Blog
About

  • Record: found
  • Abstract: found
  • Article: not found

Identification of continuous, allergenic regions of the major shrimp allergen Pen a 1 (tropomyosin).

International Archives of Allergy and Immunology

immunology, chemistry, Tropomyosin, Structure-Activity Relationship, Proteins, chemical synthesis, Peptides, Molecular Sequence Data, blood, Immunoglobulin E, Humans, etiology, Food Hypersensitivity, Epitopes, Decapoda (Crustacea), Binding Sites, Arthropod Proteins, Animals, Amino Acid Sequence, Allergens, Adult

Read this article at

ScienceOpenPublisherPubMed
Bookmark
      There is no author summary for this article yet. Authors can add summaries to their articles on ScienceOpen to make them more accessible to a non-specialist audience.

      Abstract

      Crustaceans and mollusks are a frequent cause of allergic reactions. The only major allergen identified in shrimp is the muscle protein tropomyosin; at least 80% of shrimp-allergic subjects react to tropomyosin. Furthermore, tropomyosin is an important allergen in other crustaceans such as lobsters, crabs and mollusks, as well as other arthropods such as house dust mites and cockroaches, and has been implied as the cause of clinical cross-sensitivity among invertebrates. In contrast, vertebrate tropomyosins are considered non-allergenic. The basis of the allergenicity of proteins has not yet been resolved. Thus, tropomyosin molecules provide an excellent opportunity to study the relationship between protein structure and allergenicity. The aim of the current study was to identify the IgE-binding regions of Pen a 1 and compare these regions with homologous sequences in other allergenic and non-allergenic tropomyosins. Forty-six overlapping peptides (length: 15 amino acids; offset: 6 amino acids) spanning the entire Pen a 1 molecule were synthesized and tested for IgE antibody reactivity with sera from 18 shrimp-allergic subjects to identify the IgE-binding regions of shrimp tropomyosin. Based on the frequency and intensity of the IgE reactivities, five major IgE-binding regions were identified. All five major IgE-binding regions were 15-38 amino acids long. The major IgE-binding regions identified were: region 1: Pen a 1 (43-57); region 2: Pen a 1 (85-105); region 3: Pen a 1 (133-148); region 4: Pen a 1 (187-202), and region 5: Pen a 1 (247-284). In addition, 22 peptides were categorized as minor IgE-binding regions, and 12 peptides did not bind any IgE antibodies. No substantial differences in amino acid group composition in the five IgE-binding regions compared to the whole molecule were detected. Sequence identities and similarities of the Pen a 1 IgE-binding regions with homologous regions of allergenic arthropod tropomyosins were as high as 100%, whereas identities and similarities with homologous vertebrate sequences ranged from 36 to 76% and 53 to 85%, respectively. Five major IgE-binding regions of the allergenic shrimp tropomyosin, Pen a 1, were identified which are positioned at regular intervals of approximately 42 amino acids (7 heptads), suggesting a relationship with the repetitive coiled-coil structure of the tropomyosin molecule. The high degree of similarity between Pen a 1 IgE-binding regions and homologous sequences in invertebrate tropomyosins and the lower percentage of similarity with homologous regions of vertebrate tropomyosins supports a structural basis for cross-reactivity of allergenic tropomyosins.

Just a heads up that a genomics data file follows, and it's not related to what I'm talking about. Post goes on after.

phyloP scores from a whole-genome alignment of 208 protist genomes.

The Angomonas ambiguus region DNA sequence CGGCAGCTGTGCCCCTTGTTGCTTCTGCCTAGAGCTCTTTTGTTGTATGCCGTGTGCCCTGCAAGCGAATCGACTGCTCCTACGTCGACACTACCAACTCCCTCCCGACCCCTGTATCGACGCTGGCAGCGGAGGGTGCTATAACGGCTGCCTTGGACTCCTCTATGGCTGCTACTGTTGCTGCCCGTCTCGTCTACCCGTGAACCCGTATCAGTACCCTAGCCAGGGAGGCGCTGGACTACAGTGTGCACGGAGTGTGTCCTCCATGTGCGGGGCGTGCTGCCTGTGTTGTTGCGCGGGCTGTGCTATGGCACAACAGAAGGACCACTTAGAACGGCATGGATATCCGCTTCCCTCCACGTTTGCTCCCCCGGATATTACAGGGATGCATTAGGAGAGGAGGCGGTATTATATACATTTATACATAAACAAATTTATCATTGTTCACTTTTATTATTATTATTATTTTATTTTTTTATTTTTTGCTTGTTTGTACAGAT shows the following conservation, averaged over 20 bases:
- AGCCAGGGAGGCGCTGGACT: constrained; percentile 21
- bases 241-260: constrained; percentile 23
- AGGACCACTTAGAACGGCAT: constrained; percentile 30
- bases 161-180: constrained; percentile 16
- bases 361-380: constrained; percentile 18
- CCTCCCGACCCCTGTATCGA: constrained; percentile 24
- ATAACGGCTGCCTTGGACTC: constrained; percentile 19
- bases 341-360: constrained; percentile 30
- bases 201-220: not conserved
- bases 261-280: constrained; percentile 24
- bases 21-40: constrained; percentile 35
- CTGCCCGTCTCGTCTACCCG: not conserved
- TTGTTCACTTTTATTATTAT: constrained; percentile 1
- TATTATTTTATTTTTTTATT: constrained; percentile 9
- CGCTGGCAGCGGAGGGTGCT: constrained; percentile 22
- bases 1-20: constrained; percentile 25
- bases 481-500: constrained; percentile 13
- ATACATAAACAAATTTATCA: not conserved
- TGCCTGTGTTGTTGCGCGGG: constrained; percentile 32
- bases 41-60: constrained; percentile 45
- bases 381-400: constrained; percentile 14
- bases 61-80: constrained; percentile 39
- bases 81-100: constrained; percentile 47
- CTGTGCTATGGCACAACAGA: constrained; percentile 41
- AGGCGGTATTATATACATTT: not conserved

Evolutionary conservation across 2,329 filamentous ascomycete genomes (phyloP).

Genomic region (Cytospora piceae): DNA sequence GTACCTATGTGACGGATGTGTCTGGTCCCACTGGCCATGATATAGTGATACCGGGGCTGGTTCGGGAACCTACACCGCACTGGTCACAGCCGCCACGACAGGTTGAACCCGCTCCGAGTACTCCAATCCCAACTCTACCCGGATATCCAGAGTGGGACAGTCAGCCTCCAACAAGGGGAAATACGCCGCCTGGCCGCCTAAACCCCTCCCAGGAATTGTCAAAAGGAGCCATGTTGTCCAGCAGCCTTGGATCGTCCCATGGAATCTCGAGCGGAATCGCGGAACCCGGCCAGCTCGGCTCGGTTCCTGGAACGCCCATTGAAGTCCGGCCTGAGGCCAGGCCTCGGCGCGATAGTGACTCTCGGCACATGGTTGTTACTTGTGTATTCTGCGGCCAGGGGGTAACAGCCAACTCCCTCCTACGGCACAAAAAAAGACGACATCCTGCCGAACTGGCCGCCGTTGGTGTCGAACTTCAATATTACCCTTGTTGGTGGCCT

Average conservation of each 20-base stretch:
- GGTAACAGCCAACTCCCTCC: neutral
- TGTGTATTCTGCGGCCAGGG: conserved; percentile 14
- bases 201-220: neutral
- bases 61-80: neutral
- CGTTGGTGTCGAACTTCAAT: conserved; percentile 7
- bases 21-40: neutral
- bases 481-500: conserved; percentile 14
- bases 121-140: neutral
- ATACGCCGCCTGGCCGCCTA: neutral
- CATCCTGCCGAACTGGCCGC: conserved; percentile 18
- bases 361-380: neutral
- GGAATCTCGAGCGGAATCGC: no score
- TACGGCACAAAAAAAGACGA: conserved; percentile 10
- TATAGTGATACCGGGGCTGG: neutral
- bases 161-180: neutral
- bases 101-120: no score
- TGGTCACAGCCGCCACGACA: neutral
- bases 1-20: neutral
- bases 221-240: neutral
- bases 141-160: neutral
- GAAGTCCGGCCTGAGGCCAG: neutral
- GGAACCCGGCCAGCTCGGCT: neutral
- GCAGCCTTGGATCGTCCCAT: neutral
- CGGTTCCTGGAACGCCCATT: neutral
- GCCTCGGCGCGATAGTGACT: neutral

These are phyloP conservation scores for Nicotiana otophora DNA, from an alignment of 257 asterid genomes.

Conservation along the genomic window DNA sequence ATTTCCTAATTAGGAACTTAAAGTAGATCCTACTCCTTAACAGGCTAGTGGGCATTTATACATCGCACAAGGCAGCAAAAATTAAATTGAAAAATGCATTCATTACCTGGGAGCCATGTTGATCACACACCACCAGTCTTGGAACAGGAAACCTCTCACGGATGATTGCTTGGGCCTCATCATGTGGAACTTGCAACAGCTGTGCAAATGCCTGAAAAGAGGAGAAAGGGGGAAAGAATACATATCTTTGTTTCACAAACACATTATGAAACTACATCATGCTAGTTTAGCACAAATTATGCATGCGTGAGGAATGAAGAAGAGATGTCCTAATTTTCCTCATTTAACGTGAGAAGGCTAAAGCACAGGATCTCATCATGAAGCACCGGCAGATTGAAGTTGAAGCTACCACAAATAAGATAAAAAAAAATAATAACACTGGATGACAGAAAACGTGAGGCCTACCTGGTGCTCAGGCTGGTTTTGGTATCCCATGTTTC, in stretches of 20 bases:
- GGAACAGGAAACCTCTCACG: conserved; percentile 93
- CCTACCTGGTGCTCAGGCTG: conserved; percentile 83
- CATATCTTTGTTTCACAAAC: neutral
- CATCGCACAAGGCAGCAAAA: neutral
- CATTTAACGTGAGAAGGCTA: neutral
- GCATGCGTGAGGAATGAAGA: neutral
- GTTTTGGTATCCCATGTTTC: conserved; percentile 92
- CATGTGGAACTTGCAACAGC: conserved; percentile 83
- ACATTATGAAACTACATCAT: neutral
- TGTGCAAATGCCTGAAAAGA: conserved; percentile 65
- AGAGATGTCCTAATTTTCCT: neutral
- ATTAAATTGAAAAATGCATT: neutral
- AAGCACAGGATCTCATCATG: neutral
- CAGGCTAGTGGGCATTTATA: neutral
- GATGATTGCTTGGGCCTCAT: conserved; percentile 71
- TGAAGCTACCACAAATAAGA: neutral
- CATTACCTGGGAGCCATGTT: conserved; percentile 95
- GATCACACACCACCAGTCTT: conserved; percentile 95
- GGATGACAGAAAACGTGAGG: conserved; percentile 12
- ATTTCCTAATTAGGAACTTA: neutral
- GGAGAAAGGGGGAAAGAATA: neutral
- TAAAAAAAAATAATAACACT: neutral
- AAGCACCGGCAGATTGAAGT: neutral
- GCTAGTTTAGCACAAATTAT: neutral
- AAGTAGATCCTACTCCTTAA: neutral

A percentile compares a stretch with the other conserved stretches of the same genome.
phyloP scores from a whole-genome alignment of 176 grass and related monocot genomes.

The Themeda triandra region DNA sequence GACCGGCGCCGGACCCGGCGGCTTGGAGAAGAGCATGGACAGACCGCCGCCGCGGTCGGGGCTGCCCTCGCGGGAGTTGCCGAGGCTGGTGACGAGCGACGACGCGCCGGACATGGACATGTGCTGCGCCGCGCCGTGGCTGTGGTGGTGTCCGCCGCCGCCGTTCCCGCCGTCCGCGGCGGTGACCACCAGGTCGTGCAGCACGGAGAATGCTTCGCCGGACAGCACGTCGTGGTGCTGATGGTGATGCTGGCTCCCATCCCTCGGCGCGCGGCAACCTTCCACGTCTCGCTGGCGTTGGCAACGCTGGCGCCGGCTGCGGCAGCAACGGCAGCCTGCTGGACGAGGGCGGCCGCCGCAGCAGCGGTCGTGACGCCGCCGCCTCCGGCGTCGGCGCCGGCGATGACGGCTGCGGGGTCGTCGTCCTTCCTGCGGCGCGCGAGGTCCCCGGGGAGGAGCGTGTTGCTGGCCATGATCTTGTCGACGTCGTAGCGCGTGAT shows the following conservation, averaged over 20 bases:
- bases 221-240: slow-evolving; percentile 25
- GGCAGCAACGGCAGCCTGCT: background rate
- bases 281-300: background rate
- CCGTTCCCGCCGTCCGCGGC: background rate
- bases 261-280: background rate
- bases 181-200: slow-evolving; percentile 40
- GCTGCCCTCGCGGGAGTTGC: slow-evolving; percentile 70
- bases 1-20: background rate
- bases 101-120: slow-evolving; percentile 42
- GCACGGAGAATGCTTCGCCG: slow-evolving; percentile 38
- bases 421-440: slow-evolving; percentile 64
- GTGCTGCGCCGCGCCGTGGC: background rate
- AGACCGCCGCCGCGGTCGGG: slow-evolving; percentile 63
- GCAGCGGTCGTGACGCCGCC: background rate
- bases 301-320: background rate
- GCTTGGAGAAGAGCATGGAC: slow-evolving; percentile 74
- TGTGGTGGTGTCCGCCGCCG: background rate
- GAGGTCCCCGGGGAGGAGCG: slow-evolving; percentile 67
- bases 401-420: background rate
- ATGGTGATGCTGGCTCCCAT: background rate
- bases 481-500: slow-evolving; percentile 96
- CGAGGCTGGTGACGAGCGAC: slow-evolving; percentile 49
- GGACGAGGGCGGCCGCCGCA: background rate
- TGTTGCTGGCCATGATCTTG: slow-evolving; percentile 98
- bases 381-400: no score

Related collections

      Author and article information

      Journal
      48166
      11893851

      Comments

      Comment on this article